Archive for September, 2010

Thursday, September 30th, 2010


The xx and Warpaint at Massey Hall in Toronto

Photo By Frank YangFrank YangWhen it was announced in June that The xx were not only coming back to Toronto for their fourth show in less than 10 months but doing it in a room far bigger and pricier than anything they’d done before, people thought they were mad. Now it doesn’t seem like madness so much as prescience. For starters, two of those three previous shows were support slots for acts who would have had no trouble selling out even without a buzz band opening and the third was at a room – The Phoenix – that was probably already undersized for them (it too was completely sold out). And really, all three of these shows were before the band REALLY blew up outside of indie circles, never mind the Mercury Prize win for their debut XX a few weeks ago. So was staging last night’s show at Massey Hall ambitious and unthinkable even as recently as a few months ago? Maybe. Was it the right thing to do? Yes, yes it was.

And while it would be presumptuous to suggest that Los Angeles’ Warpaint would find the same level of success as The xx in as short amount of time, they similarly didn’t seem to have any concerns about hitting their market saturation point – this was their third local show in less than four months and fourth in a year, and it’s still not enough as far as I’m concerned. Their debut The Fool, due out October 25, actually remains the last 2010 release that I’m looking forward to and haven’t heard yet and the fact that I won’t even contemplate my year-end lists until I’ve heard it should give you some idea of how much I’m anticipating it.

As to their show, it was interesting seeing how they translated into the much larger environs of a theatre having only experienced them in much more intimate club settings, and while the sound was murkier than ideal, their strengths – namely the thundering and undulating (thund-ulating?) rhythm section of Stella Mozgawa and Jenny Lee Lindberg and serpentine guitars and keening vocals of Emily Kokal and Theresa Wayman – still came across loud and clear. And while the tempos they operated at made them sound like speed metal relative to The xx, their shared affinity for dark and dreamlike atmospherics should have impressed anyone who showed up in time to catch their 35-minute set; happily, there were quite a few of them but even if Massey had been empty, one suspects the band wouldn’t have noticed – once they started, the quartet were in their own world and seemingly playing just for themselves. We were just fortunate to get to watch.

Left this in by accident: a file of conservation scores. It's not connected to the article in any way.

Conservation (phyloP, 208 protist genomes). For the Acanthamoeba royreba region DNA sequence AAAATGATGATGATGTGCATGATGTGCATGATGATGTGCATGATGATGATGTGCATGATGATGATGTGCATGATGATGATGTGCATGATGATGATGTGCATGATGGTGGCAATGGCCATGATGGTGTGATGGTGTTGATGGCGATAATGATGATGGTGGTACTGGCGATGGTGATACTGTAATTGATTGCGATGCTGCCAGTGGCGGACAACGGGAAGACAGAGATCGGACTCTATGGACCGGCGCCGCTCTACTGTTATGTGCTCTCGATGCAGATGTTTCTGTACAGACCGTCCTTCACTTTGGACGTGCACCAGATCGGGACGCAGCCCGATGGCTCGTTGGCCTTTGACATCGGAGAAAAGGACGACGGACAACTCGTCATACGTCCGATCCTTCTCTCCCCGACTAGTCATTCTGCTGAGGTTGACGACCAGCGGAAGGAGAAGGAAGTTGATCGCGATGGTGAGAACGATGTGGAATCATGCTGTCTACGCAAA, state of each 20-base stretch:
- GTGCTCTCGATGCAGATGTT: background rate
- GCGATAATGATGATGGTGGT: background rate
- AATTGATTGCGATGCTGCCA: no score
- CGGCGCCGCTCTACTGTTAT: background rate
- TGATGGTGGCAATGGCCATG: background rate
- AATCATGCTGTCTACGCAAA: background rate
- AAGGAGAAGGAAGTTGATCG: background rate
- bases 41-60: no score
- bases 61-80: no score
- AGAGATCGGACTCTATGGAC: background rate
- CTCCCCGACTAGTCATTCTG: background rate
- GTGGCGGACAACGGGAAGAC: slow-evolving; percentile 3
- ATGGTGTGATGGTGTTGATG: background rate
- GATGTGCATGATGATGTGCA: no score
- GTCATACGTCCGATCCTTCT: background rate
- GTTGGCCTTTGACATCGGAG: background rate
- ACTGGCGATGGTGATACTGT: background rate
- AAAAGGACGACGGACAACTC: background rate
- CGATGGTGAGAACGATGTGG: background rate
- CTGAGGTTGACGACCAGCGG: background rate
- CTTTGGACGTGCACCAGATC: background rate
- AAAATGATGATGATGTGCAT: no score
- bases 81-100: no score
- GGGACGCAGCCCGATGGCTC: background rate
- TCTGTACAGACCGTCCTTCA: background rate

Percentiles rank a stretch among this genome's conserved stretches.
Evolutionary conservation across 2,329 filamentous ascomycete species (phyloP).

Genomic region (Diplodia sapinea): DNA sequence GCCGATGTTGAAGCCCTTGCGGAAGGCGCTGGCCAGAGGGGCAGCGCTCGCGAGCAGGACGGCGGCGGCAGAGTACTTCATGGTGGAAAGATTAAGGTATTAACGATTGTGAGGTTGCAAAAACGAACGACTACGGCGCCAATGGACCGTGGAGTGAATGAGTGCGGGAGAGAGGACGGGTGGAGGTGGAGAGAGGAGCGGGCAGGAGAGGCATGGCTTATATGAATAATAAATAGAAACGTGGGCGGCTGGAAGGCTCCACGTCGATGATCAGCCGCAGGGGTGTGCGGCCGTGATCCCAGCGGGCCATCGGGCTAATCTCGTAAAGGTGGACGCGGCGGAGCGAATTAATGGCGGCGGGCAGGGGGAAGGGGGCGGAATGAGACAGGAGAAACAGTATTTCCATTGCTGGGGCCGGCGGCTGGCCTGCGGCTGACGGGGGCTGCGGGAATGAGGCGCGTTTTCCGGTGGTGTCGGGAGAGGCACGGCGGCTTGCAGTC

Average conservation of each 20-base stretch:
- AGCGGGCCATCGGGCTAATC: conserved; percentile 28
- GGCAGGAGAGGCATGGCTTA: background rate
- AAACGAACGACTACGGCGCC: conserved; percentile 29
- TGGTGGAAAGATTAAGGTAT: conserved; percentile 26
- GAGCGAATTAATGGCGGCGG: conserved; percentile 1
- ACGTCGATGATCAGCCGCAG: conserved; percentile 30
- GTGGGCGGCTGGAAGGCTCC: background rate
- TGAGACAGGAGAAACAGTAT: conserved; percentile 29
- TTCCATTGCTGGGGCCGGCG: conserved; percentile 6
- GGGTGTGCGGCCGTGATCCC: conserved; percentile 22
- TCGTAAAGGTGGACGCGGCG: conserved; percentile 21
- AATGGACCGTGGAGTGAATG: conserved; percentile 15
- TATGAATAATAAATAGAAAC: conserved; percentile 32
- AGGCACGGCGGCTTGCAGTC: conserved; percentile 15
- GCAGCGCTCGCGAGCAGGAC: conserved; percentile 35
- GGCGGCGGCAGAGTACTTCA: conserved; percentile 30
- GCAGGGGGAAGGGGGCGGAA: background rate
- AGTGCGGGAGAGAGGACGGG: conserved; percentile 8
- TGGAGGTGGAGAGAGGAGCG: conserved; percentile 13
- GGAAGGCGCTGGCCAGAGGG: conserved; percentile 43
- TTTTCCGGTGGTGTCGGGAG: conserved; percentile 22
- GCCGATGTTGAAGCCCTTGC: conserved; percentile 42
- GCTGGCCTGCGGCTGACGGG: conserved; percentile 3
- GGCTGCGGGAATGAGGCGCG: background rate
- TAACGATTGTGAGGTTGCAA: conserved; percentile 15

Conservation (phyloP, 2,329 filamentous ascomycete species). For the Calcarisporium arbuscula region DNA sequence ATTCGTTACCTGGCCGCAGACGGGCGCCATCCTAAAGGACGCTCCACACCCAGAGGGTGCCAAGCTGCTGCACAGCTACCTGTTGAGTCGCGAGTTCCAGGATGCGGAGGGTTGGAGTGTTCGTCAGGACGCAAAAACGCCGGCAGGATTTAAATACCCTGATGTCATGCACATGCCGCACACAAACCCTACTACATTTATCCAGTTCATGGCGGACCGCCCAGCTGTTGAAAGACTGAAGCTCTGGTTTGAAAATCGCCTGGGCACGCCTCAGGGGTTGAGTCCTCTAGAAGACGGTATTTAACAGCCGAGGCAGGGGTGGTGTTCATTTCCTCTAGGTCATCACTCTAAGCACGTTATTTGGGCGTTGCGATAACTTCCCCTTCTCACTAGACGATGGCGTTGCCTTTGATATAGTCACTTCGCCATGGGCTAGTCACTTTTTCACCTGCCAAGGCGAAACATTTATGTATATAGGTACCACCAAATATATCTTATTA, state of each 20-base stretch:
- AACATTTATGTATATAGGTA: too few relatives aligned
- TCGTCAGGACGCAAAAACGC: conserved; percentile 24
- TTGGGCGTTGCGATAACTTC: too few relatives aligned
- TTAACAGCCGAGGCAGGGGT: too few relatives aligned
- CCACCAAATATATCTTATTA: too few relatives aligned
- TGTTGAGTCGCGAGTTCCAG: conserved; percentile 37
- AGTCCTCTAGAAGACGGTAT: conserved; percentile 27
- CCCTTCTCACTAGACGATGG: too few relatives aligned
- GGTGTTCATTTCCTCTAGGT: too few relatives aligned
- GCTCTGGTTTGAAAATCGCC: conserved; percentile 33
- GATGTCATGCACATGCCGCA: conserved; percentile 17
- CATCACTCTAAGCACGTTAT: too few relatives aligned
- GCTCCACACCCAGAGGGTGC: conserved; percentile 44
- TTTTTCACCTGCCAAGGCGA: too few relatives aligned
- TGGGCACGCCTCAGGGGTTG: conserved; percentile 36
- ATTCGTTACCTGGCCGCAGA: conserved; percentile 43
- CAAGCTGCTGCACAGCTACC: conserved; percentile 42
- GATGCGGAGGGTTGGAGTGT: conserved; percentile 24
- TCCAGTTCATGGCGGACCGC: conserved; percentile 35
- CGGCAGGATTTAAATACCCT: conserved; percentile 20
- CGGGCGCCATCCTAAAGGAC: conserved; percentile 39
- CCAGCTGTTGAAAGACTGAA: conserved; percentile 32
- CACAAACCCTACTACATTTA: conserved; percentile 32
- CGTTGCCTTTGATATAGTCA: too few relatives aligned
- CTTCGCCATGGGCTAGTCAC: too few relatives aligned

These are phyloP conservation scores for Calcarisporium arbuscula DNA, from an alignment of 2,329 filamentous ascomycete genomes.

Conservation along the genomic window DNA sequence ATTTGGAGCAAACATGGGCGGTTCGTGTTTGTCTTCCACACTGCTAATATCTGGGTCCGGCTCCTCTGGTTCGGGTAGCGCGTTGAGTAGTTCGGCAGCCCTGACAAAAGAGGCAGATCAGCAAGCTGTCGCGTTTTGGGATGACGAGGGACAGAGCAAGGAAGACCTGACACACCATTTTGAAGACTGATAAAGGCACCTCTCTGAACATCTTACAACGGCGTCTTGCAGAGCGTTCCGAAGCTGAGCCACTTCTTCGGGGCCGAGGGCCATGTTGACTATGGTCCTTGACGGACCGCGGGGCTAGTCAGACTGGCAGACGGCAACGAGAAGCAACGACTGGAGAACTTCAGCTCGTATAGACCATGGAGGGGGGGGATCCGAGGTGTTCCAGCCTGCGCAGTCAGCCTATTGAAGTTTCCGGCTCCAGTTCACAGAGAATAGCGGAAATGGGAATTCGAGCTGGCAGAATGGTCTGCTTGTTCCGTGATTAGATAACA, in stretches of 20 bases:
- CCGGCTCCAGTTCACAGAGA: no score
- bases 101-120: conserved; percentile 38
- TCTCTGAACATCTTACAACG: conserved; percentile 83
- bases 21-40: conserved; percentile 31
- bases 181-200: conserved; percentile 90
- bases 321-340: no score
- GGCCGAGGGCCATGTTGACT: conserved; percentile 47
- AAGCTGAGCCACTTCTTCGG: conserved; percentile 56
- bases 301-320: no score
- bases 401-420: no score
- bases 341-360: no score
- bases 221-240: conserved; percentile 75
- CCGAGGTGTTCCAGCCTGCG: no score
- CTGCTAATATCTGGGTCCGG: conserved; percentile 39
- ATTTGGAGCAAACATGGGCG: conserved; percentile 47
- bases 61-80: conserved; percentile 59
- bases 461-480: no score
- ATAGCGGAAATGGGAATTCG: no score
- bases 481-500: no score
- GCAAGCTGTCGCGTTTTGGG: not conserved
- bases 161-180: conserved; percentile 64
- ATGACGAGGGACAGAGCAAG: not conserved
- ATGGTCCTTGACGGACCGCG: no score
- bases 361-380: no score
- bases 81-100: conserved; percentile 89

Any question as to whether The xx could draw enough for a room the size of Massey Hall was moot before the house lights even went down – though not sold out, it was close enough to confirm that The xx were, indeed, huge. Even so, the ongoing complaint from some that their live show was lacking in charisma or stage presence have some basis, although I stand by my standard response of, “well what would you have them do – scissor kicks?” and maintain that their low-key demeanour is fitting to the music they make; they’re a soundtrack to what you get up to in the dark – it’s not about seeing so much as feeling. That said, The xx have improved their live show each time I’ve seen them and this time was the best yet. Perhaps not in terms of actual performance – there were more than a few missed notes and falling out of time with one another, perhaps a consequence of trying to get too loose up there – but for vibe, it was pretty special. For starters, I wager that this was the first time many of the 2500 or so in attendance had seen them play and the excitement in the room was palpable – these folks, who also seemed to have the youngest mean age of any full house I’ve ever seen at Massey Hall – were excited. And though the band were as polite but low-key as ever, when those seated in the floors spontaneously rushed the stage to dance or just get closer to their heroes during “Islands”, they seemed genuinely taken aback by the enthusiasm.

With an intimate delivery that was also possibly even slower and more sensual than on record and playing under a grand yet still somehow dark, meticulously synchronized light show, their set encompassed all of XX plus their cover of Womack & Womack’s “Teardrops”. As they’ve maintained there’s no new material ready to be aired or even any guarantee of a second album, the only “fresh” material came via in the instrumental intros, outros and inter-song segues that they used to expand and differentiate the live renditions from the album versions. The set barely clocked in at an hour including encore, but I didn’t get the sense that anyone felt they didn’t get their money’s worth – they heard everything they could have wanted to.

In a way, you almost hope that they don’t ever make a second record, if just to preserve the purity of their narrative arc thus far. Over a year and a half, these teenagers making music in obscurity have skyrocked to global fame, a Mercury Prize and massive tour of some of North America’s most hallowed venues, and their debut could stand as the single definitive statement of The xx, a document of their youth preserved in amber. In reality, this almost certainly won’t be the last we hear from The xx, but if it were? That’d be okay.